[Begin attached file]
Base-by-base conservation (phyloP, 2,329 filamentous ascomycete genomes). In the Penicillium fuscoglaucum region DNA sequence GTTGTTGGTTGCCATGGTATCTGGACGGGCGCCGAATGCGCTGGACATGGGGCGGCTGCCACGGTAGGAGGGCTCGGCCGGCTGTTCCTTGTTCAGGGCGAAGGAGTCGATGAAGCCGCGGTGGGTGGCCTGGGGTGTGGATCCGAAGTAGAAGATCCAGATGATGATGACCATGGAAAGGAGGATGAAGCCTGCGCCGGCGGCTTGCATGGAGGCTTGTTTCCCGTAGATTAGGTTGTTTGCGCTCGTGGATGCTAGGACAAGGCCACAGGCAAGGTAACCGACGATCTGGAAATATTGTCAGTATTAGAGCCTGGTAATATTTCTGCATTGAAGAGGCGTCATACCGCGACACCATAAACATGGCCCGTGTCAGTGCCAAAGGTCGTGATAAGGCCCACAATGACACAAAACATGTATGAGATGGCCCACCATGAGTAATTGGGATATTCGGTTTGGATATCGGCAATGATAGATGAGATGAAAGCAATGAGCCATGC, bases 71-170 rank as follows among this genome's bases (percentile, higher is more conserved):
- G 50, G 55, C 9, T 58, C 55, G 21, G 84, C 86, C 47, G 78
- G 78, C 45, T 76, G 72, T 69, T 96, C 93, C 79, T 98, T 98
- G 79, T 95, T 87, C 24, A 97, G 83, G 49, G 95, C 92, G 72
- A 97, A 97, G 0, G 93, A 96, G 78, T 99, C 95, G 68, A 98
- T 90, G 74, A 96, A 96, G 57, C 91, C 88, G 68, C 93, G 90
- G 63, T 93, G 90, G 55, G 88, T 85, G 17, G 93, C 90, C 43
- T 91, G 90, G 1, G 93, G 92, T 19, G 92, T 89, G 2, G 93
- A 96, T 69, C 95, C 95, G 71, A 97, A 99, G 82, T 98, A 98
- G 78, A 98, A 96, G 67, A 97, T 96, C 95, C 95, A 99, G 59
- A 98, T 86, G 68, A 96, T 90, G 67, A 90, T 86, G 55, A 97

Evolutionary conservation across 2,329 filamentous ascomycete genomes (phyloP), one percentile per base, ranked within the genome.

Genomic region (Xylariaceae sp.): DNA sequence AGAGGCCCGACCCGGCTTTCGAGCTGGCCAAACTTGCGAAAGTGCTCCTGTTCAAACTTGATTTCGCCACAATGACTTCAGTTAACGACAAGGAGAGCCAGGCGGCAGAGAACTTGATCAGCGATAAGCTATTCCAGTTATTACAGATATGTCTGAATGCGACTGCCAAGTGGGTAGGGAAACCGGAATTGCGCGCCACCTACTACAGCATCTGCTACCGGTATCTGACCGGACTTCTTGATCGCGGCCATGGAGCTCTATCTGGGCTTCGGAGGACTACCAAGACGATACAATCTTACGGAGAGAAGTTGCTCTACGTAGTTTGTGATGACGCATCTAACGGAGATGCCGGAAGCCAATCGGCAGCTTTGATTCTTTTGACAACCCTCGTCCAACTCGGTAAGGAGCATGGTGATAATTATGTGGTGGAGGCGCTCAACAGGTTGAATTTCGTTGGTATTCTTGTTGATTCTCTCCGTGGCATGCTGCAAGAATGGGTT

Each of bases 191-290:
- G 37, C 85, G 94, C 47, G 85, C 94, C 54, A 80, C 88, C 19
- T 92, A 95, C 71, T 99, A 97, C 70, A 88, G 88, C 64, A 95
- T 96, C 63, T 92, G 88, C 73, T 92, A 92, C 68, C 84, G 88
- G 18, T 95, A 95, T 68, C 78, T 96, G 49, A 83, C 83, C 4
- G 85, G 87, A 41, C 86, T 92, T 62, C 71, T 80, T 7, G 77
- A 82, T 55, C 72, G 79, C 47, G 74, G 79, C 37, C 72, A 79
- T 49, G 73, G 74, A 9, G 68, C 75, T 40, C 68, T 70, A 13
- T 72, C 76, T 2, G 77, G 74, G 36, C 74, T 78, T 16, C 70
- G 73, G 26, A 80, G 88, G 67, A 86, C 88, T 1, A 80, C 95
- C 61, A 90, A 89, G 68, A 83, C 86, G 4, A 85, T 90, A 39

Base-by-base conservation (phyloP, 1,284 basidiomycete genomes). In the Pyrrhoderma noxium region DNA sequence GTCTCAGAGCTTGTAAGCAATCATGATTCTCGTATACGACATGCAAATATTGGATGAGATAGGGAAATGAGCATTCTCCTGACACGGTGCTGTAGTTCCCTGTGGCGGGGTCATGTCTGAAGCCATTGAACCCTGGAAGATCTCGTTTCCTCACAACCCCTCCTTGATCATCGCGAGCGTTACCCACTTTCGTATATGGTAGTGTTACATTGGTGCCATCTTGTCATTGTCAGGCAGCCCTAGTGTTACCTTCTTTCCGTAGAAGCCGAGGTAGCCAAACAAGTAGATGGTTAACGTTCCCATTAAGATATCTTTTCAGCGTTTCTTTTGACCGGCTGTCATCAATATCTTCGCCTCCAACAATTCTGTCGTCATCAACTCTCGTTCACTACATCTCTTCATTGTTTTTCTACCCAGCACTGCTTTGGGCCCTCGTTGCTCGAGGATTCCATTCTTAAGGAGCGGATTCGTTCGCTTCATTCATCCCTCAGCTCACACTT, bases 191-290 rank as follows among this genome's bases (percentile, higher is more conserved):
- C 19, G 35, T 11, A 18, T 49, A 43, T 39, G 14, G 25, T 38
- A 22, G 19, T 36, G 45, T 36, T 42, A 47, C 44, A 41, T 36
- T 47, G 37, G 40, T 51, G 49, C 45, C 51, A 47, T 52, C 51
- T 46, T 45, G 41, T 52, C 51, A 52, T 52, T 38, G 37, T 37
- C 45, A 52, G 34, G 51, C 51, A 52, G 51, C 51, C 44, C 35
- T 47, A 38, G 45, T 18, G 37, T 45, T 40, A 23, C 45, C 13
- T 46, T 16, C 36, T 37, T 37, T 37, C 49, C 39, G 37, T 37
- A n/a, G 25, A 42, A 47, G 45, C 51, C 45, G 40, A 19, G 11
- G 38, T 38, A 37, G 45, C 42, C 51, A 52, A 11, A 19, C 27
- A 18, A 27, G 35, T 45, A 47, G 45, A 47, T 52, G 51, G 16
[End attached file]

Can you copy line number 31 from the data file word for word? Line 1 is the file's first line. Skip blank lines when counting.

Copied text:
- T 47, A 38, G 45, T 18, G 37, T 45, T 40, A 23, C 45, C 13